Thanks to the Supreme Court, State Legislative Candidates Should See a Blast of Digital Fundraising in 2020

Texas State Capitol

The Supreme Court had a chance to apply some kind of judicial reason to the practice of drawing legislative and congressional district boundaries for partisan gain, but it punted. In a decision released today, the Court held that the federal judiciary has no role in deciding when a state had offended democracy by diluting the power of one political party’s voters inappropriately.

The only recourse? State courts and state legislatures — the former often controlled by the party that gerrymandered in the first place, the latter certainly, or the bad map wouldn’t have passed in the first place. So if your party is out of power, the majority can keep you there — potentially permanently.

The Court’s decision means that Democrats in Republican-controlled states must hold at least one chamber of their legislature (or the governorship) to have any real chance to a keep their political influence from being redistricted to death. Likewise Republicans in Democratic states, though with Democrats losing hundreds of state reps and state senators during the Obama era, conservatives control far more state governments than liberals today.

Legislators elected in 2020 will draw district lines for the coming decade, so we can expect fierce fights for state senate and house seats across the country this election cycle. Democratic groups like the Democratic Legislative Campaign Committee and the National Democratic Redistricting Committee have built their lists and raised significant cash for candidates since the 2018 elections with redistricting as a hook. Not surprisingly, an email from the Democratic training group Arena arrived soon after the Court’s ruling this morning, highlighting the Grassroots Redistricting Project, which aims to flip legislative chambers in nine states. We’ll surely see similar work on the Right, particularly considering their ruthless gerrymandering after the 2010 elections — something a few of us warned about at the time.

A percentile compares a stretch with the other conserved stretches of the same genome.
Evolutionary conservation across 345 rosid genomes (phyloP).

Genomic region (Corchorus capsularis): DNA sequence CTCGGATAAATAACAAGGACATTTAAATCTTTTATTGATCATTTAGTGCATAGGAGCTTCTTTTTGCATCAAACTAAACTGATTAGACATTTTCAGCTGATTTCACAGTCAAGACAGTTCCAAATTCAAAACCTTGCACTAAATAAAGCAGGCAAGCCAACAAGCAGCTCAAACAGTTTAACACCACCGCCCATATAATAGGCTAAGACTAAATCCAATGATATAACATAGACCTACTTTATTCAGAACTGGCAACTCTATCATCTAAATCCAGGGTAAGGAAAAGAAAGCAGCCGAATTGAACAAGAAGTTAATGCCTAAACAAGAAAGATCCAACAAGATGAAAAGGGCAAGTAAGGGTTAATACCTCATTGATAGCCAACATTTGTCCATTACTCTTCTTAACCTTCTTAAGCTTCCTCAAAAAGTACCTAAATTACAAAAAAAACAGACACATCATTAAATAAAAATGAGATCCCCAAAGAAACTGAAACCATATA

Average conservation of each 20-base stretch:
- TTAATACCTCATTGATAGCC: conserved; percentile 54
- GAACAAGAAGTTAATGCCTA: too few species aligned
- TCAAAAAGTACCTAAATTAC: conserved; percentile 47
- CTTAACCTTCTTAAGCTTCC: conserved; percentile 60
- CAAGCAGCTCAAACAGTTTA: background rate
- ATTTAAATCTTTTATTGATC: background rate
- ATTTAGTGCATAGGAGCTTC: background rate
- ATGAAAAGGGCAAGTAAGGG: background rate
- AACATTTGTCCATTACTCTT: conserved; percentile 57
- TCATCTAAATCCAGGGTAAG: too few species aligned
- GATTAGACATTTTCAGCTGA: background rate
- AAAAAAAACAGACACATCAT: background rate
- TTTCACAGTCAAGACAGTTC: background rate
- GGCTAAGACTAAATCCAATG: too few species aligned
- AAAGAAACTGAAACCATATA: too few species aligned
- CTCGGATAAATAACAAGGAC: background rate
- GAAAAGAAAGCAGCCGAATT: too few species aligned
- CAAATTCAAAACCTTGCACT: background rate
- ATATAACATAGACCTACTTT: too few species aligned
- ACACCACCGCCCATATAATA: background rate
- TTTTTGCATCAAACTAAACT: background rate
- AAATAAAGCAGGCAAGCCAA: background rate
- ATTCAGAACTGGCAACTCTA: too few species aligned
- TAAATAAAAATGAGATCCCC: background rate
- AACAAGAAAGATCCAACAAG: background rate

My first substantive political experience was working as a legislative staffer during a redistricting special session in Texas in 1992, when at one point I quite literally walked into a smoke-filled room. Drawing district lines is a raw political exercise in the best of times, and now that the Supreme Court has removed one potential check, we can expect gross violations of basic democratic principles to abound in areas where one party has full control. Federal courts can still rule on racially motivated gerrymanders, but surely state officials will now claim they were motivated by partisanship and had no thoughts of race.

If you don’t want to see that happen, donate now and donate regularly — early money counts more than late money. Budgets for state legislative campaigns are often in the tens of thousands of dollars, so even a small gift can make a big difference. Likewise training, putting a premium on the work of groups like the DLCC and Arena to help local campaigns use the latest tactics and tools to reach, persuade and mobilize voters.

Democrats ceded too much ground at the state level in the Obama era, but enthusiastic voters help to can change that situation in 2020. If they don’t, Mitch McConnell-style win-at-all-costs politics will be enshrined in states across the country for at least a decade. And Democrats will have no one to blame but ourselves.


Texas Capial photo by LoneStarMikeOwn work, CC BY 3.0, Link

Written by
Colin Delany
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